Tall ship passing

beach

Flower clock

In Valparaiso we took a short walking tour through one of the neighbourhoods before taking an old funicular down to the main square.  The square, in front of an old naval building, featured a beautiful statue honouring a naval battle of 1879.

We returned to Santiago in time for a final dinner to say farewell to Chile.  In the morning we would fly to Mendoza, Argentina.

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Chile Part 3

Our Opimian Wine Tour in Chile continued, the next day, with a cooking class in the morning followed by tastings with two different wineries.

The cooking class actually commenced at the market where we met our chef and followed her around as she purchased supplies for our class.

Back at the kitchen, and of course in need of refreshment, the first order of business was making Pisco Sours … a drink that by now we had quite come to like.  Then, while being fed appetizers and sipping wine, we participated in making empanadas and ceviche. Our morning finished off with lunch where we got to consume the fruits of our morning’s labor.  This was my first time trying ceviche and it was actually pretty good.  And while the empanadas may not have been as nicely formed as a local would have made, they tasted pretty good.

20180220-056A5485In the afternoon it was off to the Maipo Valley to visit Antiyal.  The winery, owned by Alvaro and Marina Espinoza, grows grapes biodynamically.  While you might describe it as “organic growing on steroids”, it ensures that the land is kept in a good state for future generations.  And while the methodology might seem a bit “out there” there is no denying Alvaro’s passion for wine and biodynamics.  And the “proof is in the pudding (or wine)” as he produces some amazing wines.  Following a tour of the vineyard and winery, as Alvaro described his methodology, we finished up with a wine tasting, accompanied by incredible appetizers, under the shade of a grove of trees.

We had a chance to have a bit of a snooze on the bus as we returned to our hotel in Santiago and another wine tasting that evening.  The winery of one of the new suppliers to Opimian was too far from Santiago for us to travel to on our tour, so they brought the tasting to our hotel.  Representatives from Las Veletas did a presentation on their winery in the Maule Valley.  More great wines from a great addition to the Opimian family!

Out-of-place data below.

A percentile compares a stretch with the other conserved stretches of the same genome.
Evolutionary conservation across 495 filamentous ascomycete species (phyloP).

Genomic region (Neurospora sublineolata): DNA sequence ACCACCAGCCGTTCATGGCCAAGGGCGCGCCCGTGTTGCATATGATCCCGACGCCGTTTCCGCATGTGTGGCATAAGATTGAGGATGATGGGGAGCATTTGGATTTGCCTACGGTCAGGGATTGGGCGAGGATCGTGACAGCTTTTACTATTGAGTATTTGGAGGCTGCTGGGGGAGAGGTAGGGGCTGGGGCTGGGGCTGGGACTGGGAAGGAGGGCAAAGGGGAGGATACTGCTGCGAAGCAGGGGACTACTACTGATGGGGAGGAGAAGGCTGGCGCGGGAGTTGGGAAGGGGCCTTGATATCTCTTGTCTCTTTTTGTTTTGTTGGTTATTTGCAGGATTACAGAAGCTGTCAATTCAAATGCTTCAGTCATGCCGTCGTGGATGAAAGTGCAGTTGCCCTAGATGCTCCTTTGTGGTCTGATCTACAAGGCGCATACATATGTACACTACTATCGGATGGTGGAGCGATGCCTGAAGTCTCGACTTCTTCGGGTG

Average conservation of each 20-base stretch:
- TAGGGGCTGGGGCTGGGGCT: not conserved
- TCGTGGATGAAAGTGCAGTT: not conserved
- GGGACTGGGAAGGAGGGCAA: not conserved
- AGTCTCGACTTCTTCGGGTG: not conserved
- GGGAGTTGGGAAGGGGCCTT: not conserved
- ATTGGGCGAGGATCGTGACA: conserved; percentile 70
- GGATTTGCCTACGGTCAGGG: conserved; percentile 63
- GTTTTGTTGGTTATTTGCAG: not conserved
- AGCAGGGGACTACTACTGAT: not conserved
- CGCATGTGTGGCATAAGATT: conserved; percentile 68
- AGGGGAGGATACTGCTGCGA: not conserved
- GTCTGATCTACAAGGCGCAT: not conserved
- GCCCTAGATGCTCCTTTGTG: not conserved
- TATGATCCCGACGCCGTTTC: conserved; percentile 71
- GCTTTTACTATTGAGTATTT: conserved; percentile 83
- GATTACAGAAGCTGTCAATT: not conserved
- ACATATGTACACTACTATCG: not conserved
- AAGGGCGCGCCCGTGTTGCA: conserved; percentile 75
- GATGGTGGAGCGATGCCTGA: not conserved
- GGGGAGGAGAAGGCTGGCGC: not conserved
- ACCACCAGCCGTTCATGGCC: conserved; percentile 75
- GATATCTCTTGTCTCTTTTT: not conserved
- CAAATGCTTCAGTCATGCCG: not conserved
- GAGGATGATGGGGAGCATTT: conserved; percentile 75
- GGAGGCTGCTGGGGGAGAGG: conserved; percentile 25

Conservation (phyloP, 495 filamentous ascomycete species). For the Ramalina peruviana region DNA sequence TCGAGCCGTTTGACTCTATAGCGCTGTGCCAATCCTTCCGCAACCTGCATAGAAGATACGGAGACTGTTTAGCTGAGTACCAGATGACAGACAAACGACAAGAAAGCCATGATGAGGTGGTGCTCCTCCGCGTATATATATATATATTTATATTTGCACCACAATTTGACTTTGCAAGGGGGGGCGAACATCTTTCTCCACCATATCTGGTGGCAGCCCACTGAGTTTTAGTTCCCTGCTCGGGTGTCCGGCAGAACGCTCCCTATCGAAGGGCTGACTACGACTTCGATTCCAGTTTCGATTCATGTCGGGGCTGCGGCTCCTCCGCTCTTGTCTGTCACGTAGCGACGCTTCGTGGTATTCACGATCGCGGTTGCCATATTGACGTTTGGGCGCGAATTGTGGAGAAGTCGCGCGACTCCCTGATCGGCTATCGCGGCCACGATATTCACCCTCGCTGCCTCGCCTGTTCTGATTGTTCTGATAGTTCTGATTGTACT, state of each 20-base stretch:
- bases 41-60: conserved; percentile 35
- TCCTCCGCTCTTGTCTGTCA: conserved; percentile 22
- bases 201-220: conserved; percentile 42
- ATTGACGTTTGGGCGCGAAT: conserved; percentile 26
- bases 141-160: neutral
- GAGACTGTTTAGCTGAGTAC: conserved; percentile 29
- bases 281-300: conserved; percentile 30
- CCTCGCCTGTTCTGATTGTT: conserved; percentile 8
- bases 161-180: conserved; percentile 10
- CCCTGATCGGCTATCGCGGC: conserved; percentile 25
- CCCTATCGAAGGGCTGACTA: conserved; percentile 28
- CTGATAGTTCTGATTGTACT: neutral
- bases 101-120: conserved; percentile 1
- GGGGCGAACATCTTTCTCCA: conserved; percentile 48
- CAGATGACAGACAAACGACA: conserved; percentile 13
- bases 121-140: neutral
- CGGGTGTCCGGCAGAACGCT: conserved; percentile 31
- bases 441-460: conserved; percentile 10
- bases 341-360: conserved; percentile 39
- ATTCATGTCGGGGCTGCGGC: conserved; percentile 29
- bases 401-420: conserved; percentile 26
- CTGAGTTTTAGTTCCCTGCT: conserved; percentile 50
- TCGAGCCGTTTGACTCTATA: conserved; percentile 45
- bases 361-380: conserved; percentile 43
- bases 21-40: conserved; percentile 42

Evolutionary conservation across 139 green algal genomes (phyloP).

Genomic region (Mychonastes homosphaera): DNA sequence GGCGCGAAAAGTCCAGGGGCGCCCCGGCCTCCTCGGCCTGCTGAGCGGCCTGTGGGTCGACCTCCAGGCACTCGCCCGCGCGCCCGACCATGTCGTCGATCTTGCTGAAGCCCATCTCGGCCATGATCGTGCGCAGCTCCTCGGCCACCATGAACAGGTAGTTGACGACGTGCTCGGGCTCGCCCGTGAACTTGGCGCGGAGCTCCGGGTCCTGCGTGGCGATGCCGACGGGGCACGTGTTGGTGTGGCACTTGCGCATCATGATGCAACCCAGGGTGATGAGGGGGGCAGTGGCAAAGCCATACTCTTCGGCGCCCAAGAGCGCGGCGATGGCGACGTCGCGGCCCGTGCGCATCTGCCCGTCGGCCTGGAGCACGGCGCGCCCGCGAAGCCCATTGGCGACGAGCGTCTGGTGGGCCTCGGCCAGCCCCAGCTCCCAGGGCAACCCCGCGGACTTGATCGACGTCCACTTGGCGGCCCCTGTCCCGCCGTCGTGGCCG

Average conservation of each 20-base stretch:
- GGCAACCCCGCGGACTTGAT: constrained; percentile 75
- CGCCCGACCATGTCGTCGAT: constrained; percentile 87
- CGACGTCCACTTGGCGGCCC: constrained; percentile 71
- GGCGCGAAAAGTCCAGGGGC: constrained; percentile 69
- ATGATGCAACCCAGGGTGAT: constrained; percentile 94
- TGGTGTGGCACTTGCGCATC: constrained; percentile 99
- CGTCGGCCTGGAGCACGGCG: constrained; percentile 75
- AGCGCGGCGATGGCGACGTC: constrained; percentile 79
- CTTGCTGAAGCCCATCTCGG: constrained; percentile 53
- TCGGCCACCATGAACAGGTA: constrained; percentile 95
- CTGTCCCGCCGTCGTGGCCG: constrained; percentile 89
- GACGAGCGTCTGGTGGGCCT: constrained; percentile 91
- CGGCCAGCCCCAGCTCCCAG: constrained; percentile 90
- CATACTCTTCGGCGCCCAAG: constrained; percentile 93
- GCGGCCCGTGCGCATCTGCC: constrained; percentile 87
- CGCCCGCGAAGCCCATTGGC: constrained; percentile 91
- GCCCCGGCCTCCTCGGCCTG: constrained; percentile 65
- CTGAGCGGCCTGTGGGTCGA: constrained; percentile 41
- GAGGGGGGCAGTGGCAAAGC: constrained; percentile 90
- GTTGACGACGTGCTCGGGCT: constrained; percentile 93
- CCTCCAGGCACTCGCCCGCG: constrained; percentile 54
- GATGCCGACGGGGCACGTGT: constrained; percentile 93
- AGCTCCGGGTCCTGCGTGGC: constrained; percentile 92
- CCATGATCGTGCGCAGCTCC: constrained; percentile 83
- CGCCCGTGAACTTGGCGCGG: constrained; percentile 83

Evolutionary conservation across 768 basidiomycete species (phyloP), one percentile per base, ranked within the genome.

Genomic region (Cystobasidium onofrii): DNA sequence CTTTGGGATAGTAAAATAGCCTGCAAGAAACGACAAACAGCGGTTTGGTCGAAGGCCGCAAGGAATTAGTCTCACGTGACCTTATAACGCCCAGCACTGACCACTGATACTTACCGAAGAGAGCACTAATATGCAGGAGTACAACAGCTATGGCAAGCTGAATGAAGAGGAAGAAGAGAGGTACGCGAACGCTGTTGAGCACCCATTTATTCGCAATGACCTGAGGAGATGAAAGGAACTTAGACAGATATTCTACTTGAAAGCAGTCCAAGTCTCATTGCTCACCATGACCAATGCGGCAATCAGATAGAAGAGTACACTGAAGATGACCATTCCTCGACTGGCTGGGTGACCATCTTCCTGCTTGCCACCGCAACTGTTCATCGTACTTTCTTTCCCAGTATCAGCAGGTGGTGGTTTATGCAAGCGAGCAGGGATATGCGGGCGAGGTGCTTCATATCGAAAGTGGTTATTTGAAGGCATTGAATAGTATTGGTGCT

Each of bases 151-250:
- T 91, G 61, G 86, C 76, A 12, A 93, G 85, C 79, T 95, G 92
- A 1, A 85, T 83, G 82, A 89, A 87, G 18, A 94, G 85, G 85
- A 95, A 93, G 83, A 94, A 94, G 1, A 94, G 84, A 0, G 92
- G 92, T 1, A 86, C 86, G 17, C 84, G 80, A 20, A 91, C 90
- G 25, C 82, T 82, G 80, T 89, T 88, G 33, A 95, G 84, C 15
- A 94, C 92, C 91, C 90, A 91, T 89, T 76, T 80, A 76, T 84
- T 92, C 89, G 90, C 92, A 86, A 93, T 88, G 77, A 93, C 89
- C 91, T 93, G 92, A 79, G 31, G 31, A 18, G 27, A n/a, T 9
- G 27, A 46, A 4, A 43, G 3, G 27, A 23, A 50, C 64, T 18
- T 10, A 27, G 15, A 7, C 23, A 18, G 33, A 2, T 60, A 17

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Chile Part 2

Nestled at the foot of the Andes Mountains, Santiago is truly a beautiful city.  A guided tour of the city provided the official start to our wine-tasting journey in Chile and Argentina.

The following morning it was off to the Nadalié Cooperage where owner Thierry Villard welcomed us at the gate.  The cooperage, run by his son Sebastien, gave us a rare opportunity to see how wine barrels are made.  Our tour started with a tasting that demonstrated the effect of different types of oak and varying amounts of toasting of the barrels.  This was followed by a tour of the production plant itself.  We saw how the staves were initially assembled then steamed to shape them into a barrel.  The barrel is then toasted to the specifications of the particular winery purchasing the barrel.  Finally the top and bottom are fitted and a bung hole drilled.

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The tasting

From the Cooperage we traveled to the Casablanca Valley and Villard Fine Wines.  Thierry drove separately and beat us to the winery, meeting us to drink sparkling wine under the shade of a group of trees as he told us about growing grapes.  Then it was on to a large patio at the winery where we were served a very fine lunch accompanied by a selection of Villard wines.  The lunch was wonderful, the wines delicious, and the view from the patio was incredible.

Following lunch we had a tour of the winery.